When something goes wrong with our feet, many times, our first instinct is to go to the podiatrist so s/he can cure the problem of the moment.
During this interaction, many doctors are trained to view the body as a machine that needs fixing, and this process requires little or no interaction from the patient.
Human feet on white sand; image source: pexels.com
This arrangement usually works well, mostly because the doctor is also trained to look for other trouble signs that the patient may have missed.
But there is a cost, because the next time a minor injury or other incident comes along, we are not empowered to take care of it ourselves, and that is what our bodies are designed to do.
The parasympathetic nervous system, which is the body’s “rest and digest” or “feed and breed” mode, often holds the key for the body to heal itself. Eventually, the body can cure itself of almost any illness or injury, and that even includes serious conditions.
To jumpstart this system, people respond to various stimulations. For some, it could be a long hot bath, while for others, a cold refreshing shower does the trick. Sometimes it’s watching TV, and sometimes it’s reading a book.
All these methods require a significant time commitment, and most of us do not have a whole lot of time to spare. But, the investment is definitely worthwhile.
Some Common Injuries
Although it is not particularly serious, plantar fasciitis (policeman’s heel) is an incredibly painful condition, and many times, our first reaction is to do something to stop the pain now. Much too often, that “something” is a visit to the podiatrist.
Plantar fasciitis is basically inflammation in the heel, so with a few simple fixes, the inflammation often goes down on its own and the pain will go away.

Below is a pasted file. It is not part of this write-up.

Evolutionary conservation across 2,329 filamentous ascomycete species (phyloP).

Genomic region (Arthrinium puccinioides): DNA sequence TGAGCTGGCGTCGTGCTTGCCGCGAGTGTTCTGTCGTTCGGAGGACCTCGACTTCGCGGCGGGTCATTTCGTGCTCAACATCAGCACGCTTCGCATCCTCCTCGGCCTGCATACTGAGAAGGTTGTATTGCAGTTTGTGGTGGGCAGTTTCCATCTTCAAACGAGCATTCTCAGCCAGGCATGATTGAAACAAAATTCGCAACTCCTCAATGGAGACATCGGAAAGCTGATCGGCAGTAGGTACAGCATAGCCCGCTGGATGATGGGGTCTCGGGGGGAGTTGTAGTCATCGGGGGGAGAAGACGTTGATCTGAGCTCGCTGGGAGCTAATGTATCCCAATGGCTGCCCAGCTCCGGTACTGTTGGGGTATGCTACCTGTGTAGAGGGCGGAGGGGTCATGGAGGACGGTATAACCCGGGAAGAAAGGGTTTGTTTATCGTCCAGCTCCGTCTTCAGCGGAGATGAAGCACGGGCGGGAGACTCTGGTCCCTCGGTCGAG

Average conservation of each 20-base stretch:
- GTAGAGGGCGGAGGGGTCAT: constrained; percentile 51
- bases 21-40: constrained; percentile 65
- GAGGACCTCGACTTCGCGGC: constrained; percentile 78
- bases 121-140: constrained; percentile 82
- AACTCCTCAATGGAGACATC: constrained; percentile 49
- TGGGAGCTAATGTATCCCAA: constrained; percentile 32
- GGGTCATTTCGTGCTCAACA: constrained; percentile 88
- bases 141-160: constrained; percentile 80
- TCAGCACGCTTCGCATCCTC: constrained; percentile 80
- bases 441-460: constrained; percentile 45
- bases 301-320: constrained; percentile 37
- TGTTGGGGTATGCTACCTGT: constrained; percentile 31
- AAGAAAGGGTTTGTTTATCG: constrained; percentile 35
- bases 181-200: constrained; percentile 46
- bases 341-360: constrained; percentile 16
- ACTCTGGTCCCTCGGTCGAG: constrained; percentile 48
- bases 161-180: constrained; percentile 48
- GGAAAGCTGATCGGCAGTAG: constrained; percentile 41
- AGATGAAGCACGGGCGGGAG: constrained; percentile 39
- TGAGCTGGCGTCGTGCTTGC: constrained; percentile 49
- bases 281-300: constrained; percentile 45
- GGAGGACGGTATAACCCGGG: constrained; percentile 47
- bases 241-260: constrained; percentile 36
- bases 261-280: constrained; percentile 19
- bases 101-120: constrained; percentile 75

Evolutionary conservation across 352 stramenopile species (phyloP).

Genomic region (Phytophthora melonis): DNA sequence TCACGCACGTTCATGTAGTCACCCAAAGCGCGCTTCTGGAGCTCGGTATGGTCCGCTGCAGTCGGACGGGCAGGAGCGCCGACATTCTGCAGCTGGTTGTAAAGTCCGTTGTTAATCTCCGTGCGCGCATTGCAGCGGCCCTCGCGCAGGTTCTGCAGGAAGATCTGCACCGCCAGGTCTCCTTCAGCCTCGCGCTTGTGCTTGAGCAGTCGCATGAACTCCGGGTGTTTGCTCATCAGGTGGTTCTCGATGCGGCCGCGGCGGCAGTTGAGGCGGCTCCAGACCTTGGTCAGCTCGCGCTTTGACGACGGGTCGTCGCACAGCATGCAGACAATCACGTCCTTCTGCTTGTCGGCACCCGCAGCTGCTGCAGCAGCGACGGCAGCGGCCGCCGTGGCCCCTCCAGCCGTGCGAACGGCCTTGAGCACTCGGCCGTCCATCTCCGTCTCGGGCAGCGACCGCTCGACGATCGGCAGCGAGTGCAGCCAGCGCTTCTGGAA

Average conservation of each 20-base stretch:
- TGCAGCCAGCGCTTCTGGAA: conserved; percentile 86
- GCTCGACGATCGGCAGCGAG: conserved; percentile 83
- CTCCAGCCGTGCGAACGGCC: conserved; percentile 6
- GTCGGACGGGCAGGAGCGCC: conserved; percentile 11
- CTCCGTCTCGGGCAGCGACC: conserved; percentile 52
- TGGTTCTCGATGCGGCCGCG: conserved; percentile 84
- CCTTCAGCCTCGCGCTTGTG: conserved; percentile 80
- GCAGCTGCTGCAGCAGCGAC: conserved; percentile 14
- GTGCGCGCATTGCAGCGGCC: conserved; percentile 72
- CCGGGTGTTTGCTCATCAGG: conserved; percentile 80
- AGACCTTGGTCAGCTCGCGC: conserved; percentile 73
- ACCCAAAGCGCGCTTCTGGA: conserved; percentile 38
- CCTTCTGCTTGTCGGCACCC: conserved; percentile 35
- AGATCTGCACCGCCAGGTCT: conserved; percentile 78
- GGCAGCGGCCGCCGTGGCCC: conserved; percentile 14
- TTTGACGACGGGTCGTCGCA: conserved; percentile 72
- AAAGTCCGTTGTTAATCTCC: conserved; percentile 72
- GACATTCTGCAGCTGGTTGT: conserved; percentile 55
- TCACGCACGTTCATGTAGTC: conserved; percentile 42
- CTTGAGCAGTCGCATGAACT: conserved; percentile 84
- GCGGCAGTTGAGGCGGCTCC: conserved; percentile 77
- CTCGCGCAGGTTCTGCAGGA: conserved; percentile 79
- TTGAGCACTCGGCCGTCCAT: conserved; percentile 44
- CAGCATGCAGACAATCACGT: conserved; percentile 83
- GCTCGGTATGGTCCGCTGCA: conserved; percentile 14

- Ice is usually a good way to reduce inflammation anywhere on the body. Apply cold to the area for about 20 minutes at a time. If possible, elevate your feet above your heart while icing, especially during the evening hours.
- During the day, wear supportive shoes, even if they’re not the best-looking ones in your closet. Commercial insoles are often available as well.
- Stretch out the muscle with a few basic foot muscle exercises.
These treatments are much more effective if the body is in “rest and digest” mode, so it is not producing cortisol (the body’s main stress hormone). A side-effect of cortisol is that it inhibits natural healing.
Other mild injuries, such as low-grade ankle sprains, will also go away on their own in a similar way.
Some companies like Protalus have an online guide that helps you choose your perfect insole.
Bunions are about as painful as they are ugly. But once again, limping to the podiatrist’s examining table may not be the best idea.
A bunion is basically just an abnormal bone growth, so if you can address the condition that made the bone grow out in the first place, the bunion will most likely go away.
- Much like plantar fasciitis, much of the problem may be ill-fitting shoes, so wear comfortable footwear that fits right even if it is not normally appropriate for that occasion. Your boss will understand why you wear athletic shoes to work.
- To facilitate the healing process, try one of these best bunion correctors. They basically act as splints.
The more rest you get, the faster your bunion will heal.
Similarly, callouses are really just dry skin. Soak your feet for fifteen or twenty minutes for two or three nights. Then, the next time you soak, use a pumice stone or foot file to gently rub away the callous. If your body is fully primed for natural healing, this process nearly always works.
Hopefully, you’ll take this advice to heart and let the healing begin.
Revision 19.3.2020 – dead link removed.